Honorable mention also goes to Mexico City’s _rrrr, a three piece laptop band who did manage to rock a bit, even if they never got up out of their chairs. Frenchman Benjamin Cadon, who works with “Spectral Investigations Collective” of Bureau d’Etudes also started out with a good premise–sonifying the visible and infrared light emissions of various kinds of household devices such as remotes and toys–but managed to lose focus with too much computer processing and a barrage of video information which seemed to have little to do with the rest of the set.

And then there’s the live coders. I’ve never been much of a fan of “live coding”. It’s always seemed some kind of wrong-headed concession to performance that only makes sense for other geeks… a kind of nerd machismo which turns the laptop inside out and shows you exactly how boring working with computers actually is rather than bringing any sort of excitement to the performance. And there was plenty of live coding here, from Alex McLean (aka Slub) streaming his terminal output from London to a late night dance party here in Bergen to the Hungarian developers of the Animata software macro-ing their way from glitch techno to Space Invaders. (Will they ever tire of video games? The opening concert of a “Second Life Orchestra” was tedious enough!!!!!) But none of it made me any more of a convert than before I arrived.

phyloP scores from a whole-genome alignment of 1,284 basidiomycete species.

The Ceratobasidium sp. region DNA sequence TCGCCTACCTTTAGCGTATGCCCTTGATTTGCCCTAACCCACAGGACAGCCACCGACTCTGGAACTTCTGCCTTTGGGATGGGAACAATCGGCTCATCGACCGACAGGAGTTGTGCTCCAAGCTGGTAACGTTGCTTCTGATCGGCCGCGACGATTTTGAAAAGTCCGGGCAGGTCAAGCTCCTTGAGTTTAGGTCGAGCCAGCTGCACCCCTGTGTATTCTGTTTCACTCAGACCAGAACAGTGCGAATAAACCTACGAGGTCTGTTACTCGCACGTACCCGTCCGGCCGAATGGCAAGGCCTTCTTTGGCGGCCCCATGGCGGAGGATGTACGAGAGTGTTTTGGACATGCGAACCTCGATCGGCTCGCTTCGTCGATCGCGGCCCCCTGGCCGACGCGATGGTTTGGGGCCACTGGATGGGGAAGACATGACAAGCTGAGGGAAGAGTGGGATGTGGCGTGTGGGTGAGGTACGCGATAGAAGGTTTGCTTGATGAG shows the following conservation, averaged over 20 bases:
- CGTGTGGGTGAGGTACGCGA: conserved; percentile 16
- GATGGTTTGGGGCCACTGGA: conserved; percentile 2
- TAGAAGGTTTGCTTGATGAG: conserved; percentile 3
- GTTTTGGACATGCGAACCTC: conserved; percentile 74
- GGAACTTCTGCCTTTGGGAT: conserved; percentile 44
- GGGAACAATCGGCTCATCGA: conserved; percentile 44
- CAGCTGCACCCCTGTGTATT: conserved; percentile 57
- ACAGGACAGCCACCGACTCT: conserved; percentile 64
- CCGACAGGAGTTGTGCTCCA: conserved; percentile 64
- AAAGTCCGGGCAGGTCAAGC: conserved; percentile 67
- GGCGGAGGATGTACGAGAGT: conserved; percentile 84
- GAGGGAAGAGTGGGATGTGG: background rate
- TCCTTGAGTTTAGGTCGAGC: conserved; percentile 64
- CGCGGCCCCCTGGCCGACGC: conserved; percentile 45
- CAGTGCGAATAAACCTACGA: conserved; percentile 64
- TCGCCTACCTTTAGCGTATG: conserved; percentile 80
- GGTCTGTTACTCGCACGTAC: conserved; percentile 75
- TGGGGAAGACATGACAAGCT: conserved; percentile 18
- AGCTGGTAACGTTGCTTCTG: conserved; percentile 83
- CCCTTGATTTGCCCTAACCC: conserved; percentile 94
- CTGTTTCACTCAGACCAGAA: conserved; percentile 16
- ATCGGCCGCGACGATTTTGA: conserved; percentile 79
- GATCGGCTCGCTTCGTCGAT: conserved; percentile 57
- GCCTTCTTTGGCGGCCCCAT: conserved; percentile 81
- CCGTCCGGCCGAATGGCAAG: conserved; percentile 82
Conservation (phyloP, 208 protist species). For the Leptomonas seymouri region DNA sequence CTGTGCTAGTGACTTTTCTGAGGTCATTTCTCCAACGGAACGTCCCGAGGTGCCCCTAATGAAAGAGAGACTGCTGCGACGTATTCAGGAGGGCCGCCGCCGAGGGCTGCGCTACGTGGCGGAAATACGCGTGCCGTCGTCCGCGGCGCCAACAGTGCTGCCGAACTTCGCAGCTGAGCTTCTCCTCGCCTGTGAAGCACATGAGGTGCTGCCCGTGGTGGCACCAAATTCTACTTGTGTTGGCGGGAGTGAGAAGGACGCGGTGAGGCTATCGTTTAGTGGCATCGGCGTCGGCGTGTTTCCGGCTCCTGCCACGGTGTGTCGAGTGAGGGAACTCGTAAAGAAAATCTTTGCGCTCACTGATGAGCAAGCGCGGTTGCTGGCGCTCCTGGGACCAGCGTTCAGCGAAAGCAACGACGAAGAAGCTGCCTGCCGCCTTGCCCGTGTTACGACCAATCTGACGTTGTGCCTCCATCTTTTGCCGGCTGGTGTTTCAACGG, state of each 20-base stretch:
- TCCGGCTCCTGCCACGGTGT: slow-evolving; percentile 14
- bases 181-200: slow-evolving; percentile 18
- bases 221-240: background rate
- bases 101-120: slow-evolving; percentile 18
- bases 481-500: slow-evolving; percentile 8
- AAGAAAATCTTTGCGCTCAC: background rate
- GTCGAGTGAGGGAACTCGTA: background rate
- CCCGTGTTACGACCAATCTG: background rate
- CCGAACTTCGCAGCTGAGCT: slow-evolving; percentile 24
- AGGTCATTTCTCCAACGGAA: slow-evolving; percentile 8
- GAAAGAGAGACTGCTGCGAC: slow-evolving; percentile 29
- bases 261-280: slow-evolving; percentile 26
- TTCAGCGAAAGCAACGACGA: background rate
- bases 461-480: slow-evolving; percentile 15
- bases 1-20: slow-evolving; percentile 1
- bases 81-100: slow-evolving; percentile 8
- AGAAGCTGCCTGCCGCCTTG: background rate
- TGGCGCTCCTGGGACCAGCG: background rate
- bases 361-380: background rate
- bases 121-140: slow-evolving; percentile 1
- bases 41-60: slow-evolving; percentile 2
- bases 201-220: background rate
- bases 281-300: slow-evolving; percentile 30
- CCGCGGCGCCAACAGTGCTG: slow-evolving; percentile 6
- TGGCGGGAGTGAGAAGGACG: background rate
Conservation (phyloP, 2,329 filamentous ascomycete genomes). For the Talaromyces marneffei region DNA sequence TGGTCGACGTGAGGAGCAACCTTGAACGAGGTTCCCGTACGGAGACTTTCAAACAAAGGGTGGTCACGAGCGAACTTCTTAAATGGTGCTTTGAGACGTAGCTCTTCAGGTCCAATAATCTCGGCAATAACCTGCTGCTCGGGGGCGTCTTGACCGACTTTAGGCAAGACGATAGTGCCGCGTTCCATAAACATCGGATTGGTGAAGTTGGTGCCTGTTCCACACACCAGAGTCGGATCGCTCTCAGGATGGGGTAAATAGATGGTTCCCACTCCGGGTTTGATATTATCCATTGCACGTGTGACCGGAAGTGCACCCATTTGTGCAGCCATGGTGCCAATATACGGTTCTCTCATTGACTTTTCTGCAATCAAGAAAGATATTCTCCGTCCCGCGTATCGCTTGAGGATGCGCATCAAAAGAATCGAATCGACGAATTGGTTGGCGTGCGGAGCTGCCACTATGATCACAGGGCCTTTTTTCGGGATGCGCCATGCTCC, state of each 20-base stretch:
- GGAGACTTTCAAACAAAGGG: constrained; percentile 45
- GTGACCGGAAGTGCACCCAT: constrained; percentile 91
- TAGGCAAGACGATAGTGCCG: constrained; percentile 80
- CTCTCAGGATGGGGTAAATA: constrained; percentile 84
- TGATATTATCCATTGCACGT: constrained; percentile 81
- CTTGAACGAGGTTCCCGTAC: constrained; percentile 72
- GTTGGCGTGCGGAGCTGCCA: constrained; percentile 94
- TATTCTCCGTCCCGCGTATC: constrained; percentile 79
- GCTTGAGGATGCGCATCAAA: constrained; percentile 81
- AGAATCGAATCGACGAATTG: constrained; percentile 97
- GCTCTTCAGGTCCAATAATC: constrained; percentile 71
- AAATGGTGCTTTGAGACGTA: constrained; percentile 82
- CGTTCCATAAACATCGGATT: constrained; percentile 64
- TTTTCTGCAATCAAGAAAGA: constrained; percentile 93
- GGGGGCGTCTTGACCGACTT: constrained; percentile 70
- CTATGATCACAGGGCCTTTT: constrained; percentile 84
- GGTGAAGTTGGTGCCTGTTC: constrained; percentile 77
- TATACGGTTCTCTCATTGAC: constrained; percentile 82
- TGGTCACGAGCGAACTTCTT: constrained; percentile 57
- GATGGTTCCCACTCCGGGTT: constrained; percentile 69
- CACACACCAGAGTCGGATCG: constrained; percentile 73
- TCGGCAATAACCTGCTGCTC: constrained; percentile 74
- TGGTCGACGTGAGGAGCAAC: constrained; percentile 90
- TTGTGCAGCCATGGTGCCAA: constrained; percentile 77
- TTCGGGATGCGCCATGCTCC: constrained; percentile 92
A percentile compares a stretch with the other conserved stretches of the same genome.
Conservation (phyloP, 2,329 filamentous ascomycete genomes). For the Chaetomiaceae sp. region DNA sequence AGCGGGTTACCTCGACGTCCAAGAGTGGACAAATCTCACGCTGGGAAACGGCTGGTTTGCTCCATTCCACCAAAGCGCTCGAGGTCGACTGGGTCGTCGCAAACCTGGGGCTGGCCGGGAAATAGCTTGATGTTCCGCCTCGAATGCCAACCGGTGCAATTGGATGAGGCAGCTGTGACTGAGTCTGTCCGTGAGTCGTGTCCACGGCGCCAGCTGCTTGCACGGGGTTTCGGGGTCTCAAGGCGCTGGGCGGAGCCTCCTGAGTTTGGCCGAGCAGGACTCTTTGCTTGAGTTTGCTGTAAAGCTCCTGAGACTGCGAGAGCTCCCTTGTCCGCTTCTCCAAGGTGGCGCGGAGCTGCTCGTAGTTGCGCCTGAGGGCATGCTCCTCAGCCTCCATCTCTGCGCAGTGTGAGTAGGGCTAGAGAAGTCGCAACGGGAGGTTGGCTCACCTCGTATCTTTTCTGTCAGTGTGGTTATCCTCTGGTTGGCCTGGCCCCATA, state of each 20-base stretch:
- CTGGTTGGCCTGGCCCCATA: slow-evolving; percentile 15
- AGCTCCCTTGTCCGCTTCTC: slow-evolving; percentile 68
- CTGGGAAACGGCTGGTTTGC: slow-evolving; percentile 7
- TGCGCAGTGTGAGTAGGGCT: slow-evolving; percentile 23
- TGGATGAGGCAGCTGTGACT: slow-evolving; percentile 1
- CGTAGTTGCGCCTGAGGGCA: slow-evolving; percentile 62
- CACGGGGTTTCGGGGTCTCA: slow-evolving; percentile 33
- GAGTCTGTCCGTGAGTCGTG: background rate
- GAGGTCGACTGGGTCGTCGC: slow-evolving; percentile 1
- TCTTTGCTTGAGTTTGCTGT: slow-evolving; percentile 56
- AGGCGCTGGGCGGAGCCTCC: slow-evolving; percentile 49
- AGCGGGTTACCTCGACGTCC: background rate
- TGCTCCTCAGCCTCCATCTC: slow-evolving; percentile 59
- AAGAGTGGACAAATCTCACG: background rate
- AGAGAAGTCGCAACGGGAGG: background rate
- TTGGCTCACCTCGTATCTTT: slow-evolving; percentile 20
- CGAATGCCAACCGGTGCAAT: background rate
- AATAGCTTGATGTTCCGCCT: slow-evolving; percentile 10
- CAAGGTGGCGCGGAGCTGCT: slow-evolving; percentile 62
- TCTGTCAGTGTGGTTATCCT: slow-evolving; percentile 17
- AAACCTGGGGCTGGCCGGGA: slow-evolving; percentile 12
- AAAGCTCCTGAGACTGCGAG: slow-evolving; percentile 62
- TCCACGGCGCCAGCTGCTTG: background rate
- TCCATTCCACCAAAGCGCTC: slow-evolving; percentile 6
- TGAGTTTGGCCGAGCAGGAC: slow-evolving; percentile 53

Maybe it’s because Pure Data is a bit more visually oriented, or maybe just because I’m a Pd user and therefore can speak it’s particular Greek, but IOhannes Zmoelnig’s live patching performance drew me in a bit more than the others. His floating Pd objects, which dynamically connected, disconnected, spawned and influenced each other as they floated in the white screen void at least got me thinking about other possibilities, which is more than I can say for the 8 bit shoot em up that came before.

One discussion which was heavy in the air before the festival began was the conflict between working sessions and presentations. As I mentioned before, my previous experience with Piksel was that there was very poor awareness of when to stop with the geek talk and to actually make something presentable to a non-specialist audience. This year, many of the “hackers” who previously turned up year after year here were absent and disappointed that the festival was not made up of the working sessions it have previously been. For my part, I was more satisfied that presentation aesthetics have finally become a concept. I guess there are some views which may not easily meet.